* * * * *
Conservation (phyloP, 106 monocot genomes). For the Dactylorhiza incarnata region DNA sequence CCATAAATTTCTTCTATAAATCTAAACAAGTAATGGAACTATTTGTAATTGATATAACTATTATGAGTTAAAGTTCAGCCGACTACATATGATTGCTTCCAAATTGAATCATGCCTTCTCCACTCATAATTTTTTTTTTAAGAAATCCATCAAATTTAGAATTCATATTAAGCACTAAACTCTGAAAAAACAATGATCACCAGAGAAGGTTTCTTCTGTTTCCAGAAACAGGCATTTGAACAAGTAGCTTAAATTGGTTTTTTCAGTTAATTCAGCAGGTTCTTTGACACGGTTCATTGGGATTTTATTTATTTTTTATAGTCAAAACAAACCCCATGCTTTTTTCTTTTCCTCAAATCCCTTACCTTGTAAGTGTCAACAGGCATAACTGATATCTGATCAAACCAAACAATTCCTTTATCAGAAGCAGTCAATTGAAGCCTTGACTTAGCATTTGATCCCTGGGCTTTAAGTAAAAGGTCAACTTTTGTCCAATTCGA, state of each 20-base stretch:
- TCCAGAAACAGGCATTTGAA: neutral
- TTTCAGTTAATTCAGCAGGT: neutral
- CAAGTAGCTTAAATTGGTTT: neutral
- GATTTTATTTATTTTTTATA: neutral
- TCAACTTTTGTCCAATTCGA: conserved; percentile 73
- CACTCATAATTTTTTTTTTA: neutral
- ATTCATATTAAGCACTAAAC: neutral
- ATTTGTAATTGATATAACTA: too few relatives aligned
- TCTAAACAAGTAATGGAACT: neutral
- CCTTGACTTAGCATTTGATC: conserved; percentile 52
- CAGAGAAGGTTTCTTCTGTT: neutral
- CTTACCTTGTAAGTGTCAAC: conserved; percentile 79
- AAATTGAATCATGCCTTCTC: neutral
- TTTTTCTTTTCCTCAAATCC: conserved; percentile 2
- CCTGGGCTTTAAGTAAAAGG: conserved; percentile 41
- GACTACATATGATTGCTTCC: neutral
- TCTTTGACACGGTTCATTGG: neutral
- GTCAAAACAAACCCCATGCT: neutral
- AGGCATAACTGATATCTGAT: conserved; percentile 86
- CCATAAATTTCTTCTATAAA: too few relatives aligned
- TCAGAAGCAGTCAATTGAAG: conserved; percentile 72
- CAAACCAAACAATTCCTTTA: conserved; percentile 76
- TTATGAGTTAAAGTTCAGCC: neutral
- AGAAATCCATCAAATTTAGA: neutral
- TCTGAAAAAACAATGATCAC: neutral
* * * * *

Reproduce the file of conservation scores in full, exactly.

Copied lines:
Conservation (phyloP, 106 monocot genomes). For the Dactylorhiza incarnata region DNA sequence CCATAAATTTCTTCTATAAATCTAAACAAGTAATGGAACTATTTGTAATTGATATAACTATTATGAGTTAAAGTTCAGCCGACTACATATGATTGCTTCCAAATTGAATCATGCCTTCTCCACTCATAATTTTTTTTTTAAGAAATCCATCAAATTTAGAATTCATATTAAGCACTAAACTCTGAAAAAACAATGATCACCAGAGAAGGTTTCTTCTGTTTCCAGAAACAGGCATTTGAACAAGTAGCTTAAATTGGTTTTTTCAGTTAATTCAGCAGGTTCTTTGACACGGTTCATTGGGATTTTATTTATTTTTTATAGTCAAAACAAACCCCATGCTTTTTTCTTTTCCTCAAATCCCTTACCTTGTAAGTGTCAACAGGCATAACTGATATCTGATCAAACCAAACAATTCCTTTATCAGAAGCAGTCAATTGAAGCCTTGACTTAGCATTTGATCCCTGGGCTTTAAGTAAAAGGTCAACTTTTGTCCAATTCGA, state of each 20-base stretch:
- TCCAGAAACAGGCATTTGAA: neutral
- TTTCAGTTAATTCAGCAGGT: neutral
- CAAGTAGCTTAAATTGGTTT: neutral
- GATTTTATTTATTTTTTATA: neutral
- TCAACTTTTGTCCAATTCGA: conserved; percentile 73
- CACTCATAATTTTTTTTTTA: neutral
- ATTCATATTAAGCACTAAAC: neutral
- ATTTGTAATTGATATAACTA: too few relatives aligned
- TCTAAACAAGTAATGGAACT: neutral
- CCTTGACTTAGCATTTGATC: conserved; percentile 52
- CAGAGAAGGTTTCTTCTGTT: neutral
- CTTACCTTGTAAGTGTCAAC: conserved; percentile 79
- AAATTGAATCATGCCTTCTC: neutral
- TTTTTCTTTTCCTCAAATCC: conserved; percentile 2
- CCTGGGCTTTAAGTAAAAGG: conserved; percentile 41
- GACTACATATGATTGCTTCC: neutral
- TCTTTGACACGGTTCATTGG: neutral
- GTCAAAACAAACCCCATGCT: neutral
- AGGCATAACTGATATCTGAT: conserved; percentile 86
- CCATAAATTTCTTCTATAAA: too few relatives aligned
- TCAGAAGCAGTCAATTGAAG: conserved; percentile 72
- CAAACCAAACAATTCCTTTA: conserved; percentile 76
- TTATGAGTTAAAGTTCAGCC: neutral
- AGAAATCCATCAAATTTAGA: neutral
- TCTGAAAAAACAATGATCAC: neutral